• Ah, I thought CC-BY just specified "attribute the work in the manner specified by the author or licensor"?
      I'm fine with the idea of BSD though, my only concerns are it would need editing to take out all the stuff relating to binaries, source codes etc, and I think it requires a copyright notice that we'd need to work out how to formulate and include.
      I suppose from a practical point of view, the more "off-the-shelf" we can go, the better, unless we have someone who's able to amend the legalese as required. -- Mo 20080813
  • If we used CC-BY off-the_shelf, the human-readable description page has, "For any reuse or distribution, you must make clear to others the license terms of this work. The best way to do this is with a link to this web page." The legalize version mentions the URI and asks that it be used unless the URI does not point to the license. That's the escape clause if the page moves. I recommend that we use a license which is comfortable to us off-the-shelf, since I also don't feel qualified to amend the legalese. -- DaveTallman
    • I took "this web page" to mean the page on CC.org that holds the human-readable description, rather than a page on our own website. Hmm, we need to find someone who actually uses this licence and see what they've done. -- Mo 20080815
    • I think you are right about the license link, but there is a customized bit of HTML with a URL in it. I tried the license selection process on CC.org and it gives some HTML that can be included on the page. It asks for a reference URL, which gets embedded in the generated HTML. Here is what it looks like:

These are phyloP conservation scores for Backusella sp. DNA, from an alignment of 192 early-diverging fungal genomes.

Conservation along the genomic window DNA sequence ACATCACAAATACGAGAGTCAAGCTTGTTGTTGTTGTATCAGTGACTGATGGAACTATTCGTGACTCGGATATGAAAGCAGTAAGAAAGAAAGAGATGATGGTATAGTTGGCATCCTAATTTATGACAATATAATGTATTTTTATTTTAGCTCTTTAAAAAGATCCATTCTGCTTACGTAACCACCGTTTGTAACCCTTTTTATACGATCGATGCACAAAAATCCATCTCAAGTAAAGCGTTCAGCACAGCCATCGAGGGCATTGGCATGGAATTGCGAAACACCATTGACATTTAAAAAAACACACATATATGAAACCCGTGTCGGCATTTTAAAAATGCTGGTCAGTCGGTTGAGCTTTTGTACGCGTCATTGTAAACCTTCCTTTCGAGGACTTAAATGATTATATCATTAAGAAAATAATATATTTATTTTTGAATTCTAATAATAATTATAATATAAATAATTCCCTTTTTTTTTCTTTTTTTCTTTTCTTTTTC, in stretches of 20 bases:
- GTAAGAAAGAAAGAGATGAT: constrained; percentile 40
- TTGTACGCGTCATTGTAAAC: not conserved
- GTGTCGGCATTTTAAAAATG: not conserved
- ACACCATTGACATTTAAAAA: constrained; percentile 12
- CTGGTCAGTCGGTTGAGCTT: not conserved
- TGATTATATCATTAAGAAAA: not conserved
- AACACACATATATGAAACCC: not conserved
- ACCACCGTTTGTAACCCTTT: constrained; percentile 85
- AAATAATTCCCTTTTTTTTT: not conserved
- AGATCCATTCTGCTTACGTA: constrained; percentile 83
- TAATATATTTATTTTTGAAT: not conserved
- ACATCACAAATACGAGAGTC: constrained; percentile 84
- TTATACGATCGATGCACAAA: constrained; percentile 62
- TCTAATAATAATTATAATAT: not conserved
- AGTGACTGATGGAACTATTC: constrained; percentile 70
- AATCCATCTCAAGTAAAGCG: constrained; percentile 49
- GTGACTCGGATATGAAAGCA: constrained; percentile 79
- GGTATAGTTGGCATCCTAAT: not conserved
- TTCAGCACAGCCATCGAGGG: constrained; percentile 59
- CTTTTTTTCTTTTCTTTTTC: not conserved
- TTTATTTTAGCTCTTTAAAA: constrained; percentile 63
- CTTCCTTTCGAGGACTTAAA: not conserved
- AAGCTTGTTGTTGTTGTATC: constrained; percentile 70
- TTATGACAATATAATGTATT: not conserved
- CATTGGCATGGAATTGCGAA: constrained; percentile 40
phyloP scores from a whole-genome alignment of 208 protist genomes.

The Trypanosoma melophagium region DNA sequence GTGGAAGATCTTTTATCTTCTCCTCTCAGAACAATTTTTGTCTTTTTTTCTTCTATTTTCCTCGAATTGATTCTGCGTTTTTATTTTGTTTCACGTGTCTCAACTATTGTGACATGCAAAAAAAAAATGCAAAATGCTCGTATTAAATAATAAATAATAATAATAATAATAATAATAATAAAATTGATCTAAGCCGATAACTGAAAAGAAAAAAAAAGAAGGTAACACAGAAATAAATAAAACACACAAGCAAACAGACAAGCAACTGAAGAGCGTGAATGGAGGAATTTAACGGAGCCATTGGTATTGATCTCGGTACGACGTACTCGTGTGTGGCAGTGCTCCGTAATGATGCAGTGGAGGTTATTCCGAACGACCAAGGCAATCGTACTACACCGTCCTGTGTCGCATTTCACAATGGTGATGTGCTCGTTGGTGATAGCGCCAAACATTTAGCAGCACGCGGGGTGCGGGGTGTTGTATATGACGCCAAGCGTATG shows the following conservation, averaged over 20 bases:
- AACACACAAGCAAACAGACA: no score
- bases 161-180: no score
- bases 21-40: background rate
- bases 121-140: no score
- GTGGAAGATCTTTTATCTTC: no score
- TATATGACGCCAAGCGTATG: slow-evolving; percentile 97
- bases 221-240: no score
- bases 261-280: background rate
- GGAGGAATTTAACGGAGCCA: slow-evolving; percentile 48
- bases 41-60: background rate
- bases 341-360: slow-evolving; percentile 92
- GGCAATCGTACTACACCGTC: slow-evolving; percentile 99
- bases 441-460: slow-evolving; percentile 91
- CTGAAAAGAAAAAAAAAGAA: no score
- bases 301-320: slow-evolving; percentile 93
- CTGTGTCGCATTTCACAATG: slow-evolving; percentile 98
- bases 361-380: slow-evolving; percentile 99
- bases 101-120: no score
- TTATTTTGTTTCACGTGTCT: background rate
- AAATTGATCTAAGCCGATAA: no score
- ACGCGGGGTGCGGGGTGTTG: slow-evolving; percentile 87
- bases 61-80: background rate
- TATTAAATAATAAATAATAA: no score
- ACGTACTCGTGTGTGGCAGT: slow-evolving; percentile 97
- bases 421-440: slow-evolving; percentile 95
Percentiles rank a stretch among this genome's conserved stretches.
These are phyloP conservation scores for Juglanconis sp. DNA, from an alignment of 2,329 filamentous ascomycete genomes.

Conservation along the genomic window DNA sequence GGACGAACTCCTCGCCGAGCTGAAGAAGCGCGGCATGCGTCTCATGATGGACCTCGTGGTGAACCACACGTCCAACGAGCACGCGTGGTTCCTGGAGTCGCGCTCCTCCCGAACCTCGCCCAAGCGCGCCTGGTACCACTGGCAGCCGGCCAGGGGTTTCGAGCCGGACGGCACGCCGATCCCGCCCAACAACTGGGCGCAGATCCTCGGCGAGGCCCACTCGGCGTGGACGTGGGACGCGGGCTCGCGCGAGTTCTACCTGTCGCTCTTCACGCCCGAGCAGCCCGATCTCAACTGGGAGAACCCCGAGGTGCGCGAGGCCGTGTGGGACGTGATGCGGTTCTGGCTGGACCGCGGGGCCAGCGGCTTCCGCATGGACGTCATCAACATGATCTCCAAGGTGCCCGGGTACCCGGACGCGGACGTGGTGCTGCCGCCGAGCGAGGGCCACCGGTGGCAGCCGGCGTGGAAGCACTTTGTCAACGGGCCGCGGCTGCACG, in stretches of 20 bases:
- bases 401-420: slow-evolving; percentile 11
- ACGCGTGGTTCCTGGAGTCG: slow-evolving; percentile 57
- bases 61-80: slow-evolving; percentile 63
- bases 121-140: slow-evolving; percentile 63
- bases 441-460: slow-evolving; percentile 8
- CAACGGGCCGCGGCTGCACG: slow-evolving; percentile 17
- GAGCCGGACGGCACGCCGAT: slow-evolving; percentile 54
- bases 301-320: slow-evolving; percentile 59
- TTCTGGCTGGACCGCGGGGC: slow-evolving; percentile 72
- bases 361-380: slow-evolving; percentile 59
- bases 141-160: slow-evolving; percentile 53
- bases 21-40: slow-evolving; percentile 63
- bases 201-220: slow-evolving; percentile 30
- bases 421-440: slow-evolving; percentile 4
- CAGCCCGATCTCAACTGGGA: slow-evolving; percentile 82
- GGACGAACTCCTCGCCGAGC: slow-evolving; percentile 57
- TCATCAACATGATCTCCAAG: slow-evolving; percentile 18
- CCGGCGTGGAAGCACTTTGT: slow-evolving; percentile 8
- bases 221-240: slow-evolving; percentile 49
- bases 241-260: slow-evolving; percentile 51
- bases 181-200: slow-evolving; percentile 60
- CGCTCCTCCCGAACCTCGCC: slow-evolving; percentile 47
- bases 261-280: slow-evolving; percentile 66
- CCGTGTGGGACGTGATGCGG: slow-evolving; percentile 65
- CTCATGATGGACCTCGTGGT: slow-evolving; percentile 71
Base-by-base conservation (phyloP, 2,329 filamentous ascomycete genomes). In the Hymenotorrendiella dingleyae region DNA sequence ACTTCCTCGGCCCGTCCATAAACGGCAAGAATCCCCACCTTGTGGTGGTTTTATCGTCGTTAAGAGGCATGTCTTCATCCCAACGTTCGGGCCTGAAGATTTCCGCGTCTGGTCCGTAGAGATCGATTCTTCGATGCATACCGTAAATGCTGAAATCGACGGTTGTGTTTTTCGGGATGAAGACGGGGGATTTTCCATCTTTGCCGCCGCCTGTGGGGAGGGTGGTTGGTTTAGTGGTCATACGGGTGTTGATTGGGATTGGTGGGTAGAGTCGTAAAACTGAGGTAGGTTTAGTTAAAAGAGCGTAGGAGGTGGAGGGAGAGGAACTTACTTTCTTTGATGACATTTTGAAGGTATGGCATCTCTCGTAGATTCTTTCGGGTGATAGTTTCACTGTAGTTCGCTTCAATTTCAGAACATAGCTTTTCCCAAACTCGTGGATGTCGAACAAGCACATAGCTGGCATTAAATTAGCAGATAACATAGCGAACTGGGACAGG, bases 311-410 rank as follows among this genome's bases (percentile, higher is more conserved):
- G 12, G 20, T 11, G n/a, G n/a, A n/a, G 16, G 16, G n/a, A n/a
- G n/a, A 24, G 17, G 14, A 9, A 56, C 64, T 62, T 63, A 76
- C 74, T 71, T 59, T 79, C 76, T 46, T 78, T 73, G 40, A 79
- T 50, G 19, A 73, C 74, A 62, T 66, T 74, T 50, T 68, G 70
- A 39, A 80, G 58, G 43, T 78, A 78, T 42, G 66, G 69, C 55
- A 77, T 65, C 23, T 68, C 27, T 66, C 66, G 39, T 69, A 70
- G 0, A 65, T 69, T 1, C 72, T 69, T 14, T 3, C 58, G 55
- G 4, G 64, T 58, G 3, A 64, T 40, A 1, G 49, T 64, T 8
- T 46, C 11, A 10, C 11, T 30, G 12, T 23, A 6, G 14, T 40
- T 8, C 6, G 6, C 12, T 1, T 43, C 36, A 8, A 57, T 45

<a rel="license" href="http://creativecommons.org/licenses/by/3.0/us/"><img alt="Creative Commons License"
      style="border-width:0" src="http://i.creativecommons.org/l/by/3.0/us/88x31.png" /></a>
      <br /><span xmlns:dc="http://purl.org/dc/elements/1.1/" 
      href="http://purl.org/dc/dcmitype/Text" property="dc:title" rel="dc:type">WolfeWiki</span> 
      by <a xmlns:cc="http://creativecommons.org/ns#"
      property="cc:attributionName" rel="cc:attributionURL">WolfeWiki</a> is licensed under a 
      <a rel="license" 
      href="http://creativecommons.org/licenses/by/3.0/us/">Creative Commons Attribution 3.0 United States License</a>. 
    • It may not be easy to get PMWiki to embed such HTML, but this seems to be the recommended way to do it. Here is some technical information on the site about marking works: http://wiki.creativecommons.org/Marking_works. It looks like the simplest thing to do is to provide a link on the wiki to an HTML page with this information. -- DaveTallman
      • That's fine, it's straightforward (for me as site admin, one can't do it just as an editor) to get PmWiki to embed a piece of HTML code in every page footer. And will be easy enough to change it should the URI of the contents page, etc, change.